If employers, regional health-care providers and the community at large didn't have serious questions about UPMC's proposed hospital in Monroeville before the Monroeville council approved its rezoning request, they certainly should now.
Employers who provide health-care benefits were stunned in November when the University of Pittsburgh Medical Center said it would build a full-service hospital in Monroeville. The proposed hospital would be less than two miles from Forbes Regional, a West Penn Allegheny Health System facility that recently underwent a $24 million upgrade.
Then, in early December, the proposed UPMC hospital, reported to cost $250 million, was given the go-ahead by the Monroeville council, which said it was hard to find any negatives in the plan.
What's truly hard to find is any rationale for the hospital. As reported in the Post-Gazette, UPMC's chief officer for quality improvement and innovation told the council that the hospital would be "big enough to serve those 80 patients that travel every day" down the Parkway East from Monroe- ville to Oakland. She also indicated the building wouldn't be big enough to put anybody out of business. Should we assume she was referring to the 318-bed Forbes Regional, a hospital that surely would compete against a UPMC facility for patients?
Although employers pay a significant portion of health-care costs, everyone who pays for health care should be alarmed at a massive, and what seems to be an unnecessary, expenditure that could increase health-care costs without measurably improving the quality of care.
UPMC has said its 120-bed hospital would respond to demand from patients and physicians. Initial reports indicated the hospital would be full-service and include an emergency room and provisions for cancer care. UPMC later said the hospital would not be full-service and would not provide obstetrics, open-heart surgery and other advanced services. How can a hospital not be full-service at a cost of a quarter of a billion dollars? What services will it offer? What services will be offered that already are available two miles away?
Service duplication virtually ensures increased health-care costs. Instead of one emergency department adequately handling the area's patient volume, two could be available. That would mean more personnel and overhead costs for the same patient volume. The likely result would be higher overall costs, passed along to employers and consumers in the form of higher payments or increased premiums.
UPMC's assertions should be examined. UPMC and the West Penn system should answer these questions for the community before any shovel of dirt is turned:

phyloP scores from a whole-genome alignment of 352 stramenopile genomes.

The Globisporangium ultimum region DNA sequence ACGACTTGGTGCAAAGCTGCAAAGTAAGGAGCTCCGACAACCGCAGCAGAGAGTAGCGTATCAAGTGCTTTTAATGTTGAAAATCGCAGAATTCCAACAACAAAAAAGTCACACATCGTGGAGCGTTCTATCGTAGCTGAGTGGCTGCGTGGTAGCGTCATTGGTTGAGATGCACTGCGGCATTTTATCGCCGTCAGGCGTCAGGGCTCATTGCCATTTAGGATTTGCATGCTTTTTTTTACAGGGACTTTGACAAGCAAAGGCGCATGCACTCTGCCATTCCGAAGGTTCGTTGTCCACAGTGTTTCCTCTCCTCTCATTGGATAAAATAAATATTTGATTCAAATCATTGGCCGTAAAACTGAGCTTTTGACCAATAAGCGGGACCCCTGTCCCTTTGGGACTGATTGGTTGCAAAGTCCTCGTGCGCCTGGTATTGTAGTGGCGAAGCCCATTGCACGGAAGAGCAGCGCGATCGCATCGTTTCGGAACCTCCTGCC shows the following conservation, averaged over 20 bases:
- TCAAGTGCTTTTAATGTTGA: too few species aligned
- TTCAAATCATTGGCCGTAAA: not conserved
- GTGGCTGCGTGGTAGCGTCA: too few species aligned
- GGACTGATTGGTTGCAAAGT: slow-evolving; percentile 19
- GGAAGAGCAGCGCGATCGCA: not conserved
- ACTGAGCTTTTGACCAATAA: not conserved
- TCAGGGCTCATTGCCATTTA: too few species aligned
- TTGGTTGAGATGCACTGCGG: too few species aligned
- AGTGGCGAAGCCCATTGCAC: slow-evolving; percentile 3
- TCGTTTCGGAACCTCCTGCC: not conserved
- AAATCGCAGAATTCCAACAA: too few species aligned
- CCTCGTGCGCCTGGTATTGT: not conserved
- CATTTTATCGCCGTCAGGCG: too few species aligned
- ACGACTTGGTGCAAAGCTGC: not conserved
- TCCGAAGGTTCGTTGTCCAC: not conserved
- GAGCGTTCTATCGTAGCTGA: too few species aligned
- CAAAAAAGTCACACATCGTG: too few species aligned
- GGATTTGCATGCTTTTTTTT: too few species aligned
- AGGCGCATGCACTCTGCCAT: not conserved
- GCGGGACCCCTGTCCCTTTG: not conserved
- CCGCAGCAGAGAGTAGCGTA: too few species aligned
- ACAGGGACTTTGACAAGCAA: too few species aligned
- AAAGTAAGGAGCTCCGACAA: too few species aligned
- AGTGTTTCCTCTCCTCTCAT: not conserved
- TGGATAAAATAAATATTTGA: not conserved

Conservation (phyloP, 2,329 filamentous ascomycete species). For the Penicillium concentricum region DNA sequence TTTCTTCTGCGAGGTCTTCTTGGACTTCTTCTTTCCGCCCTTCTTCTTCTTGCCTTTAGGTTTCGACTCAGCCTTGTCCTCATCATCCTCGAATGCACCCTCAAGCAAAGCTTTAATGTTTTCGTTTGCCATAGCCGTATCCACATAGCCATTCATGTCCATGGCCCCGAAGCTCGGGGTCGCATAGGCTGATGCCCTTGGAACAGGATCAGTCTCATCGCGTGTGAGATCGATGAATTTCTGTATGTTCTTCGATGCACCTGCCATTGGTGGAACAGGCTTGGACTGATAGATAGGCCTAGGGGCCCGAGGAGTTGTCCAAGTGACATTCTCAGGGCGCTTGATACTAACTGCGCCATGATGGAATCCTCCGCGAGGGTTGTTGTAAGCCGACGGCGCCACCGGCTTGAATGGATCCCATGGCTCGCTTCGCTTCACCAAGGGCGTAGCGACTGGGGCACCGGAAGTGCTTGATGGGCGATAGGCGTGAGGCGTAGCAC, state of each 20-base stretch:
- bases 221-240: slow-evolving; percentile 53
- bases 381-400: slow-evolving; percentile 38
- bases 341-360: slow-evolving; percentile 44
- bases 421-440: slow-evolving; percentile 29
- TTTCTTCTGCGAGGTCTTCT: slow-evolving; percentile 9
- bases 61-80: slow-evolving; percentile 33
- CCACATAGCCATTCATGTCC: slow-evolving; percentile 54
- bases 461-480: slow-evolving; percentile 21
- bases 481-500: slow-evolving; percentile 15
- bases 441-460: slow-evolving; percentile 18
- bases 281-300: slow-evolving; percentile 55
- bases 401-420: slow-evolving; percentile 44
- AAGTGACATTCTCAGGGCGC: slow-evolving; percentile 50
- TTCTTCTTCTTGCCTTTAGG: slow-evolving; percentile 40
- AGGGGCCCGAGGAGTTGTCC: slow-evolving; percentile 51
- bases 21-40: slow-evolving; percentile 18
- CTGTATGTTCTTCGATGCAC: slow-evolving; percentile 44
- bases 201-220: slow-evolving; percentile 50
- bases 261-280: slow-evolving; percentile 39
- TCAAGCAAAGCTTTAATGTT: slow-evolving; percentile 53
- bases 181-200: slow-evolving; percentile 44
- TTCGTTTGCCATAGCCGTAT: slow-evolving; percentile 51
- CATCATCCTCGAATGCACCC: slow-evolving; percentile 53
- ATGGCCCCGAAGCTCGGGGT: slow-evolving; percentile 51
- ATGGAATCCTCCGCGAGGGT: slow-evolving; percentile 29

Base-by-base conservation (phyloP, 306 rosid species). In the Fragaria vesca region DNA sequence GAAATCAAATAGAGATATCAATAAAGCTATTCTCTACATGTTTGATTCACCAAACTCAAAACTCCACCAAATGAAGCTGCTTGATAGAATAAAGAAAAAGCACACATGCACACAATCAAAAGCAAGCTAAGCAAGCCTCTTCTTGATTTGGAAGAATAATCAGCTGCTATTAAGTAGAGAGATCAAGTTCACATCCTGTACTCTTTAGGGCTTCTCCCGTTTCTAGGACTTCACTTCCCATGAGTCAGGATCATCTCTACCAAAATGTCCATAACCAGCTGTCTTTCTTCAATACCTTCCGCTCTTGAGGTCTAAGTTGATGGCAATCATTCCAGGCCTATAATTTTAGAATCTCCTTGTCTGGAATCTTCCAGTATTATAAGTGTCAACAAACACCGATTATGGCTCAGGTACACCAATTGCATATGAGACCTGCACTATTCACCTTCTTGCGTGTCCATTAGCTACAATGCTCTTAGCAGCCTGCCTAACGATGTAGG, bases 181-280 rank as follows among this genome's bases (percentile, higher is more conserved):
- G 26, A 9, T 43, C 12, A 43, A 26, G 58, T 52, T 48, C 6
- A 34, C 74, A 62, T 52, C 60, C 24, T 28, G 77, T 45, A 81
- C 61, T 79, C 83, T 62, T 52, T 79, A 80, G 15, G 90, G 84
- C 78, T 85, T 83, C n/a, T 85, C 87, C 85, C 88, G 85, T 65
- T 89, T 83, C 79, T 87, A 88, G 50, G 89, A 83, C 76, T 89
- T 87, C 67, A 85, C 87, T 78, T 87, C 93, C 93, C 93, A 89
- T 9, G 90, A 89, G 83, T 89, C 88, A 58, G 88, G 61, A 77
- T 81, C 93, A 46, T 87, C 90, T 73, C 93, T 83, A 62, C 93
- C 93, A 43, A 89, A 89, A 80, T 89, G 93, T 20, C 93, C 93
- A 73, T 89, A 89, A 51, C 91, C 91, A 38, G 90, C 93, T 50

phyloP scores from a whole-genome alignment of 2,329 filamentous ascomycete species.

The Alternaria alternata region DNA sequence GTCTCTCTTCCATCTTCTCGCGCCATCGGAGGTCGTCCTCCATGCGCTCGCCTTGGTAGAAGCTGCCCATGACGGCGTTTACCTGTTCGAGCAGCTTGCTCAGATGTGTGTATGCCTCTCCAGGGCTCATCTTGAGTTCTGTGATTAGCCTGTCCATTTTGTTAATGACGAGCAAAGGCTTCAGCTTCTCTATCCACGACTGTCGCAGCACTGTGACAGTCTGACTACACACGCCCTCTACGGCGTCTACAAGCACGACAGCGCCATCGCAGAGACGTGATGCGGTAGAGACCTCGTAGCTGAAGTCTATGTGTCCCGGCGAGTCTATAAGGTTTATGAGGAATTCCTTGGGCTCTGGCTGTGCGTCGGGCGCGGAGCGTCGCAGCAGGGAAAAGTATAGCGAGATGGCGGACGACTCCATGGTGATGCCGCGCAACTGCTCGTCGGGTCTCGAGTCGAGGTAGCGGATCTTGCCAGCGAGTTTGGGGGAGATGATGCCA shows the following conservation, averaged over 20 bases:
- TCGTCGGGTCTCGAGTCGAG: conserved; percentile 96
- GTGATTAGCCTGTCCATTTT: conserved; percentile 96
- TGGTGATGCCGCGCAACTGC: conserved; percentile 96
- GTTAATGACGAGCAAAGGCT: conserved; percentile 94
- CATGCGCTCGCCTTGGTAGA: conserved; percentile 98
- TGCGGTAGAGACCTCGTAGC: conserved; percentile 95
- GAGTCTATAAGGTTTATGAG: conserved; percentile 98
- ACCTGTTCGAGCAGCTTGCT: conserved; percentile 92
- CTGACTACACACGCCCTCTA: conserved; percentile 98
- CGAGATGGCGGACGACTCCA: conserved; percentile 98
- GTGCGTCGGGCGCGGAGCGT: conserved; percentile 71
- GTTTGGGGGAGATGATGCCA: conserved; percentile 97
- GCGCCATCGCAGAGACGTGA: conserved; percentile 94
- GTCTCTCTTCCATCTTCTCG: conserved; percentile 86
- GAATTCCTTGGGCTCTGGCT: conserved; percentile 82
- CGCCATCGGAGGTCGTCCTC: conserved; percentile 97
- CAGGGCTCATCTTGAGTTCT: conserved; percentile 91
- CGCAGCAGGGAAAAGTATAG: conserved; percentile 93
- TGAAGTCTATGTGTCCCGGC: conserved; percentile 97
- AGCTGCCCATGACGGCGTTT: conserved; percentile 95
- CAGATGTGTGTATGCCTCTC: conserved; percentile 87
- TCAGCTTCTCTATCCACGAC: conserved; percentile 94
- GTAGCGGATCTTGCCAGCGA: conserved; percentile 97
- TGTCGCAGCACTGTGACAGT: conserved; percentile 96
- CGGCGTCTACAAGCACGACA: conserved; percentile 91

• 1) What is the quality of care at Forbes Regional? A thorough review and public discussion of the Pennsylvania Health Care Cost Containment Council's 2007 Hospital Performance Report can help answer that question. PHC4 is an independent state agency that addresses escalating health costs and quality of care.
• 2) What is the daily census at Forbes Regional, including patients who come through the emergency department? Is its 318-bed capacity so taxed that we need 120 additional beds in a second hospital with duplicative services? How much would empty beds cost at UPMC and Forbes Regional, and how would those costs be passed along?
• 3) Do the health systems' population projections for the eastern suburbs buck the regional trend of a declining population? Monroeville will lose jobs over the next two years as Westinghouse Electric moves its headquarters to Cranberry. Is council's quick approval a sign that it hopes to replace Westinghouse jobs with UPMC jobs?
• 4) How would UPMC recruit enough nurses for the Monroeville facility? According to a July 2007 report by the American Hospital Association, hospitals need 116,000 RNs to fill vacancies nationwide, a vacancy rate of 8.1 percent. When patient-to-nurse ratios increase, the likelihood of bad outcomes for patients increases.
• 5) What about physician recruitment? The Pennsylvania Medical Society's 2007 State of Medicine report found that the commonwealth has difficulty recruiting and retaining physicians. Residency retention has dropped from 60 percent in 1992 to 22 percent in 2006.
Gov. Ed Rendell's Office of Health Care Reform said it is preparing a review process for large hospital expenditures, but the governor's initiative is not legislatively mandated. Pennsylvania used to require a "certificate of need," which required proof that certain additional health-care facilities, services or technologies were needed. The law expired in 1996.
To stop unnecessary health-care expenditures, the Legislature must enact some form of oversight, especially in these difficult economic times when employers are finding it increasingly difficult to pass along health-care cost increases to employees.
Transparency is a powerful tool in ensuring the reasonable cost and quality of health care -- and it should be required of UPMC and West Penn in determining the necessity of a second hospital in Monroeville. Plenty of questions need to be answered.
M. Christine Whipple is executive director of the Pittsburgh Business Group on Health, an employer-led coalition that promotes value and quality in health care and benefits ( www.pbghpa.com ).